The gruesome discovery Monday of a man's body in the elevator shaft of a historic San Francisco high-rise has investigators and the property manager scratching their heads trying to figure out how the man got there.
The victim was identified early this morning as Daniel J. Kliman, 38, of Oakland. Kliman is believed to have fallen down the shaft at the historic Sharon Building, at 55 New Montgomery St., last Tuesday evening, according to Brad Bernheim, the building manager.
Bernheim said the elevator was not working last week and had been secured so that no one could enter it. Workers showed up Monday to repair the elevator and discovered the body.
Last Tuesday, a surveillance camera recorded Kliman waiting for the elevator in the lobby. It wasn't clear, however, how he ended up in the elevator shaft or whether he fell from that floor or higher, Bernheim said.
He said the victim was a student at the Pacific Arabic Resources School on the seventh floor of the building. He said there were no classes last week.
"I don't know why he was there. That's what we're investigating, how he got down there," Bernheim said. "Yeah, it's strange. You don't normally find bodies in the elevator shafts."
Police said Kliman accidentally fell after summoning the elevator.
Investigators got the call from the workers who had found the body at the bottom of the shaft while inspecting the elevator. The investigation is focusing on what exactly went wrong with the elevator, how secure it was and whether it is possible for a person to unhook the door-locking mechanism when the elevator isn't there and fall into the shaft.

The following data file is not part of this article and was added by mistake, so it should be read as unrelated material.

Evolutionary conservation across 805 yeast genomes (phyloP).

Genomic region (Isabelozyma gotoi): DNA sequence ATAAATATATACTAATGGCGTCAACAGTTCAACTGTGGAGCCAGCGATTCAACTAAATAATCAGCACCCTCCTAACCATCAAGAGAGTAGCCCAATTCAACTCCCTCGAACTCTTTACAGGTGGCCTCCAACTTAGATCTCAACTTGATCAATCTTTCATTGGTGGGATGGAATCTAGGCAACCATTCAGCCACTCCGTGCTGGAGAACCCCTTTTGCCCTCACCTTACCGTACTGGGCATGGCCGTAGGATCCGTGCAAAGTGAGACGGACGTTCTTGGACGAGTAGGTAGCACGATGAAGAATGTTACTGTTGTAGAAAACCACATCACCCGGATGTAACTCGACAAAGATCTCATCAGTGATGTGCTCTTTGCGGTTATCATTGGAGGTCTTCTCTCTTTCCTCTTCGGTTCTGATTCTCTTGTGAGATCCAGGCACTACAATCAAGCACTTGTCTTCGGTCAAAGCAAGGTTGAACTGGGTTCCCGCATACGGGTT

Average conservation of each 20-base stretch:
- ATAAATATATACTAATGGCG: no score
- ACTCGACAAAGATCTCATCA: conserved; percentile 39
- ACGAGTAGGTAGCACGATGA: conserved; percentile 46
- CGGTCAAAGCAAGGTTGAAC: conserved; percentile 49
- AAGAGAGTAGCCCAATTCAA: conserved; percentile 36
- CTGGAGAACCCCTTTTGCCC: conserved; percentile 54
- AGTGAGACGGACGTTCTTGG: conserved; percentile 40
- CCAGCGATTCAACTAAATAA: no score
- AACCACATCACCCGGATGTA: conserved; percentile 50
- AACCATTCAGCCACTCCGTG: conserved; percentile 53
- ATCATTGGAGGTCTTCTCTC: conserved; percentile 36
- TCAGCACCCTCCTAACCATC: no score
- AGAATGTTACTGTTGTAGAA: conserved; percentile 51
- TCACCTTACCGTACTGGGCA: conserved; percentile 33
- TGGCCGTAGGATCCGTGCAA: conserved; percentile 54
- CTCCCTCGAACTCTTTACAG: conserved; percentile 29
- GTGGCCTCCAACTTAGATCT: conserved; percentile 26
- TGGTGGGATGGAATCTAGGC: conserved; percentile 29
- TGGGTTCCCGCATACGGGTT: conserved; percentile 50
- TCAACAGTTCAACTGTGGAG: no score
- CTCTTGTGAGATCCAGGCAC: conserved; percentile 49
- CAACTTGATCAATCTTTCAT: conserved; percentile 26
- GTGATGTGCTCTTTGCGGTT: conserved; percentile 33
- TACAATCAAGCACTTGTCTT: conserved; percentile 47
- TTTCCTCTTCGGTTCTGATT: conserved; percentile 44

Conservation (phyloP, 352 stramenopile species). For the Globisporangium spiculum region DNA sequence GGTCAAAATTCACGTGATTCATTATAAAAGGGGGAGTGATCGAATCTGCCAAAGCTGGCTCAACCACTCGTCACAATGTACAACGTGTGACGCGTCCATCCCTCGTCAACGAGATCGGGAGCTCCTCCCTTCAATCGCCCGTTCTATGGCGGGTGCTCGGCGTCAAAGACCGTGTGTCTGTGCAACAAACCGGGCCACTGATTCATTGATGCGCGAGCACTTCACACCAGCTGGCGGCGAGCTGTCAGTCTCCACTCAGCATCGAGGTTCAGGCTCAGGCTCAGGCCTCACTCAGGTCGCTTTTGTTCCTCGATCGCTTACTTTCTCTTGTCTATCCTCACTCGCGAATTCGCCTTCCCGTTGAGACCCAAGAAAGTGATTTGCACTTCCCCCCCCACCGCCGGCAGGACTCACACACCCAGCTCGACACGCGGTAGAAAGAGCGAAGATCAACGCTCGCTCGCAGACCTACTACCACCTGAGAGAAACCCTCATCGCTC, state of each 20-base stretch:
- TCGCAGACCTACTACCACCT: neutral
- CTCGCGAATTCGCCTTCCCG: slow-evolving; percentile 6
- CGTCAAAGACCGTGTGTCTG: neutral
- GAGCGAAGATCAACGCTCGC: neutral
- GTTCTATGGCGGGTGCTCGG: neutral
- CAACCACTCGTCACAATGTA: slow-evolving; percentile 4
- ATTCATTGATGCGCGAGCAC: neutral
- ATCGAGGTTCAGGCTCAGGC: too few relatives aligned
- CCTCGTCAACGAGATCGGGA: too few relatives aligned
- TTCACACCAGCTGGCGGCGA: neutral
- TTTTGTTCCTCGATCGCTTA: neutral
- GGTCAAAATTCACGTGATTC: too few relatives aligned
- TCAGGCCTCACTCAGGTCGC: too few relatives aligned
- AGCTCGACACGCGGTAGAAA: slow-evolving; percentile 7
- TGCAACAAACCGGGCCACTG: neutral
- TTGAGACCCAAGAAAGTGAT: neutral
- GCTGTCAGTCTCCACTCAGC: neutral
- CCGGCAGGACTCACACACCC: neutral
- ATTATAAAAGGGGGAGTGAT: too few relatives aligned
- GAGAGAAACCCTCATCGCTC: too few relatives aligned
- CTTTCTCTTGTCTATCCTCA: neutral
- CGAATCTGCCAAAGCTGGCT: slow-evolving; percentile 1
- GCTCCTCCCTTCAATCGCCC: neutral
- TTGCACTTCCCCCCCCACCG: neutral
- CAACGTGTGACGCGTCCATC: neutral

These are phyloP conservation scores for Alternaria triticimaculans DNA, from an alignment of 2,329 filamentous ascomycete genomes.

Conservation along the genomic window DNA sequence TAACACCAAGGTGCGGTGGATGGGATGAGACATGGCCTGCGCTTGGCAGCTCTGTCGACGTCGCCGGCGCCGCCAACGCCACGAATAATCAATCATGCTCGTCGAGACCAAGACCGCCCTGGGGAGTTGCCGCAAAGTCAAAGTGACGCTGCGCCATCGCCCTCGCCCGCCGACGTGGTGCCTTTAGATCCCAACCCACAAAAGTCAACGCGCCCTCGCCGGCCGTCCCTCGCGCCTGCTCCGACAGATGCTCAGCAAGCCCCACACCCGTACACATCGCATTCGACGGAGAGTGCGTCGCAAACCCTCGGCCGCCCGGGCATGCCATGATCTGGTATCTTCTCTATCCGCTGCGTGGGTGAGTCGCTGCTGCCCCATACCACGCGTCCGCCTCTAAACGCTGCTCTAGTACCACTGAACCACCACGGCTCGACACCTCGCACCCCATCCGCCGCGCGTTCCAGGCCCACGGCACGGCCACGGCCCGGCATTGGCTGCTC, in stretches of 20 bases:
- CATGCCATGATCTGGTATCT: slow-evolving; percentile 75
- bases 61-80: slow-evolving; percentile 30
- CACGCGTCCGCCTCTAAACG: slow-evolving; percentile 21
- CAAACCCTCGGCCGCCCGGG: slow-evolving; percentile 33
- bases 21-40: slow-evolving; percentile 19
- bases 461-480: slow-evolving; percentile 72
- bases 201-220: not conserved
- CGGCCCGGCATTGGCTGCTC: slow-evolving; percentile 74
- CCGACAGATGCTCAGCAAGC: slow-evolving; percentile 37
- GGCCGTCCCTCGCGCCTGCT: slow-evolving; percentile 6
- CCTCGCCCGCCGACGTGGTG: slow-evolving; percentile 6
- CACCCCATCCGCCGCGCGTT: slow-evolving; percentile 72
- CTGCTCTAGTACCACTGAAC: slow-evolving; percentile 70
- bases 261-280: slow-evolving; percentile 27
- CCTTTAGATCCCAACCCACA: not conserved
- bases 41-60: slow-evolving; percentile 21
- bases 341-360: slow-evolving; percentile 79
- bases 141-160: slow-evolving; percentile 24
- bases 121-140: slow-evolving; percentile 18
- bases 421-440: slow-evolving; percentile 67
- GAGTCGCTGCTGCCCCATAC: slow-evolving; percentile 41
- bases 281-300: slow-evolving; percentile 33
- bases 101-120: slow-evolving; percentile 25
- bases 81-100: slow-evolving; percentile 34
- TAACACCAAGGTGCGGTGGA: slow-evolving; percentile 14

Bernheim insisted all proper guidelines had been followed.
"The elevator was not running, but everything was secure," Bernheim said. He said he waited until Monday to call for repairs because of the Thanksgiving holiday weekend.
Bernheim said the elevators are up-to-date models that had passed all state inspections. In fact, he said, state inspectors had just looked them over two or three weeks ago and found nothing mechanically wrong.
Kliman was known as a man who kept to himself.
The body wasn't discovered for a week, Bernheim said, most likely because Thursday was a holiday and nobody noticed the smell.
"We have the garbage in the basement, and we didn't have pickup, so that probably hid any odors," he said.